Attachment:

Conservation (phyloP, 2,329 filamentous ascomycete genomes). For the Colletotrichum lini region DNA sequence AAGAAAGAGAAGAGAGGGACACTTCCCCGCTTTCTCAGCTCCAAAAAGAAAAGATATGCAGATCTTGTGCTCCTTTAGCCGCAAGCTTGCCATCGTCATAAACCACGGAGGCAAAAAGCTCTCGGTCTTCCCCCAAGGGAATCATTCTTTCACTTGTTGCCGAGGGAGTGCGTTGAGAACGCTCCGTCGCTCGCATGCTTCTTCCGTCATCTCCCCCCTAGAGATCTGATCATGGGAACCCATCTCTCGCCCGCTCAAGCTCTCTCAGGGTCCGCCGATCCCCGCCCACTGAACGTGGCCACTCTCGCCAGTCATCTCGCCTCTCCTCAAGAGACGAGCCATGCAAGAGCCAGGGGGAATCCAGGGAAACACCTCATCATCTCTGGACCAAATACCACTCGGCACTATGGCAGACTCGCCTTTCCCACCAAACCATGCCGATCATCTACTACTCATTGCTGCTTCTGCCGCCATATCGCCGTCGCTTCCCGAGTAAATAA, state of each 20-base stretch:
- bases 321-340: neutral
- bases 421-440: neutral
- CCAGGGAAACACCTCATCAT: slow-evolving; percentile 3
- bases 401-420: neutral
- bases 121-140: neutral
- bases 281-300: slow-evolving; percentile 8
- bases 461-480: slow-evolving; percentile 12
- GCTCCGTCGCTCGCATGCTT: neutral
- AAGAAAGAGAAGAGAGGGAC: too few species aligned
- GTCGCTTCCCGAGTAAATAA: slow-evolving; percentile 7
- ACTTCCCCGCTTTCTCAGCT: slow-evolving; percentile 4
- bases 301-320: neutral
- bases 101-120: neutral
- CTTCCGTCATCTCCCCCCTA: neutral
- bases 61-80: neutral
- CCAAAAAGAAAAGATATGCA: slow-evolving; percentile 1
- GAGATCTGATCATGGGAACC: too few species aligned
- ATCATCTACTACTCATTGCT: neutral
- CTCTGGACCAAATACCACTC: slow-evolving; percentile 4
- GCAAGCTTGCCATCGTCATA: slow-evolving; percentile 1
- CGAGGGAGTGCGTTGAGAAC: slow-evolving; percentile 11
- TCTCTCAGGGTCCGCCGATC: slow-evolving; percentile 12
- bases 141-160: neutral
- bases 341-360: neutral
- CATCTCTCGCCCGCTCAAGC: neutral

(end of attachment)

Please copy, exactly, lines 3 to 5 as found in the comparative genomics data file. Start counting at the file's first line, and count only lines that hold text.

- bases 421-440: neutral
- CCAGGGAAACACCTCATCAT: slow-evolving; percentile 3
- bases 401-420: neutral